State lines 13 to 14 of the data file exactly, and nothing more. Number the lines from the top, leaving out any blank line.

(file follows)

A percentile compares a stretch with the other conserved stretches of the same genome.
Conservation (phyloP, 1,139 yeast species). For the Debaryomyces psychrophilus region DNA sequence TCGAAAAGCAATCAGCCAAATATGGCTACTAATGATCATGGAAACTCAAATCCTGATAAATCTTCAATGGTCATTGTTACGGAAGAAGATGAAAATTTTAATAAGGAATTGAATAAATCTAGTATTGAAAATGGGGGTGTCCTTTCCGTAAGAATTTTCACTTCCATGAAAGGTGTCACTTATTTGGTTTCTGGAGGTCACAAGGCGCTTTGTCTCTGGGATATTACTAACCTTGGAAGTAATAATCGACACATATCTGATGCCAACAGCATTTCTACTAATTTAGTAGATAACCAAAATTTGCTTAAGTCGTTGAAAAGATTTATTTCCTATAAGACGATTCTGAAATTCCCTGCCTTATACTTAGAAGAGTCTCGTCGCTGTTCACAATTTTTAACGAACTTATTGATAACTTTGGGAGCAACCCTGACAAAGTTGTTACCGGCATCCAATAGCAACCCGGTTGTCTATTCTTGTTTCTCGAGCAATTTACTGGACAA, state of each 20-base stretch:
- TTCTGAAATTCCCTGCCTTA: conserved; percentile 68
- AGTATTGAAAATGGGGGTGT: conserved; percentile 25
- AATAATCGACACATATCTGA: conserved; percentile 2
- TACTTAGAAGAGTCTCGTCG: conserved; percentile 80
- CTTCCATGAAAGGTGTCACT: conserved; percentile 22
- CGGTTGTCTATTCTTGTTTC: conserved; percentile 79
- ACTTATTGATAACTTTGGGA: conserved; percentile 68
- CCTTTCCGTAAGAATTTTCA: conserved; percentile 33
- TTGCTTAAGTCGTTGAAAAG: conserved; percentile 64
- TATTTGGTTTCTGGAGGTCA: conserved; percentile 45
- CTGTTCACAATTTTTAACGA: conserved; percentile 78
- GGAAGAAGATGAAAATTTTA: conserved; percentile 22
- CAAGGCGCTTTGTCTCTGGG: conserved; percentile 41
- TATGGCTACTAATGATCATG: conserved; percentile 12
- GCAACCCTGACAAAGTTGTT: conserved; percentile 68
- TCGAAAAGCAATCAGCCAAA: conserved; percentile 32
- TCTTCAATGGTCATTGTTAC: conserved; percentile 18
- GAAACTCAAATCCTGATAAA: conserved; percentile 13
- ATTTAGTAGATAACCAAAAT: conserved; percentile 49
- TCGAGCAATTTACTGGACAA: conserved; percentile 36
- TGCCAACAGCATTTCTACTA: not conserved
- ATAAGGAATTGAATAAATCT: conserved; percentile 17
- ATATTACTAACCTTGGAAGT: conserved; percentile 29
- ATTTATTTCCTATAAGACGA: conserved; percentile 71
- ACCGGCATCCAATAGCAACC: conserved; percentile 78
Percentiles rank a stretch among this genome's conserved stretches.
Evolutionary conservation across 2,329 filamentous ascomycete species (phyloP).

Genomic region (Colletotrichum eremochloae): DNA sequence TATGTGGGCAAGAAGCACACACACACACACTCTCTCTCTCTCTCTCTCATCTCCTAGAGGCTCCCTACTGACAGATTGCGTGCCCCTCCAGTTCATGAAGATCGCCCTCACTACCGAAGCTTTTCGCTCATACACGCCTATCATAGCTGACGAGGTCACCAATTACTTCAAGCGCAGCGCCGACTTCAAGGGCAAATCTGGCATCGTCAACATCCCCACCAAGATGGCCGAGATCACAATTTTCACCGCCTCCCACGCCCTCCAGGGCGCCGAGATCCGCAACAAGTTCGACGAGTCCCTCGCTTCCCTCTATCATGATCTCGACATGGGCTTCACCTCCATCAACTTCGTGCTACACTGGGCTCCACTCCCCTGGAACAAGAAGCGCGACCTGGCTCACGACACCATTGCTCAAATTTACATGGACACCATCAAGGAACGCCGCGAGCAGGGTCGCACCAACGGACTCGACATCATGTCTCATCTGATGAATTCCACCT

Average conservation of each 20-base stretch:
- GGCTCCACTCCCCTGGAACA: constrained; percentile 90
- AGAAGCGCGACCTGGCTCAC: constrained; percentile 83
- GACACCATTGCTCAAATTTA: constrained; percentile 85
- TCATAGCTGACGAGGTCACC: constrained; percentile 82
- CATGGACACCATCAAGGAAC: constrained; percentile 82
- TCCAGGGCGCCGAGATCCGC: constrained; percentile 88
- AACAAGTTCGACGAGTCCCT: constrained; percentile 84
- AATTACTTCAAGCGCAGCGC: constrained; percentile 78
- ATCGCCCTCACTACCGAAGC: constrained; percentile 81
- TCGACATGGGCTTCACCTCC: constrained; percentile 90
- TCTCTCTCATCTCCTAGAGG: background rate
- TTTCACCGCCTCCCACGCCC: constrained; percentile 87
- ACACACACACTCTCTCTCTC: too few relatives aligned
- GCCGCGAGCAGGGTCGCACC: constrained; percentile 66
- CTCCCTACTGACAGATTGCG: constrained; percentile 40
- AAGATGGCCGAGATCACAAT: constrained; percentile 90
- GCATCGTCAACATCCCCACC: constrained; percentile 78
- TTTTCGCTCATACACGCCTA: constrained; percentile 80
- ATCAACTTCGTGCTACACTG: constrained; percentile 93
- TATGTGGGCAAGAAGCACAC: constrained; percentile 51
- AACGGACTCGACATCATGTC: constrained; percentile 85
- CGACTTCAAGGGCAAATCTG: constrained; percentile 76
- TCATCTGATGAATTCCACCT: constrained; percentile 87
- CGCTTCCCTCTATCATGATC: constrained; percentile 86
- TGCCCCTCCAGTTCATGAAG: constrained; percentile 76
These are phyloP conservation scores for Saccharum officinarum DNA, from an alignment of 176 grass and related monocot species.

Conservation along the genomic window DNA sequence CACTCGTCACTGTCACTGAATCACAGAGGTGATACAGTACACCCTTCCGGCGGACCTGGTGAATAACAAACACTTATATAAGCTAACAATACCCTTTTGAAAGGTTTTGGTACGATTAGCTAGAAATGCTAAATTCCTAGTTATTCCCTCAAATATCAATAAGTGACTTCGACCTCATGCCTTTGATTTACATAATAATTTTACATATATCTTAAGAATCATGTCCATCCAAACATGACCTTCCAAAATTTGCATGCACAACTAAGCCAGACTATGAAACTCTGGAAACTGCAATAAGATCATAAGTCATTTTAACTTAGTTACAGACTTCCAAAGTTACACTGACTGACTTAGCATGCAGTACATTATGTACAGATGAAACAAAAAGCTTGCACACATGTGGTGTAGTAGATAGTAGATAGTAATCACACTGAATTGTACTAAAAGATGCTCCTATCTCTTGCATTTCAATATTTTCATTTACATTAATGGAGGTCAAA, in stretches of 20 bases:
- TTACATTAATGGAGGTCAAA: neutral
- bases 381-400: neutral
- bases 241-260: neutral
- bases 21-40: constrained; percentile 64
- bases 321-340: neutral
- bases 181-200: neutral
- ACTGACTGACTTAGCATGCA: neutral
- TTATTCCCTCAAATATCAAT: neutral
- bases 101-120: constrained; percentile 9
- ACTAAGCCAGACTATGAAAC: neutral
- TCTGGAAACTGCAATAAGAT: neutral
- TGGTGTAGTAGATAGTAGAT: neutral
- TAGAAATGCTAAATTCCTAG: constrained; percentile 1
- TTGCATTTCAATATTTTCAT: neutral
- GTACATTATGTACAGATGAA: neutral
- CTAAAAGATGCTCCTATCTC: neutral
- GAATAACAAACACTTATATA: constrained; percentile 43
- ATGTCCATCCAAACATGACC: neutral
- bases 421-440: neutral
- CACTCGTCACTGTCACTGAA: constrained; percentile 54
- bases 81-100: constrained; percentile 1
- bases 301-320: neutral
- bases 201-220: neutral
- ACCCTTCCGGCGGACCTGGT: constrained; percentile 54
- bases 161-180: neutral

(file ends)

- CTGTTCACAATTTTTAACGA: conserved; percentile 78
- GGAAGAAGATGAAAATTTTA: conserved; percentile 22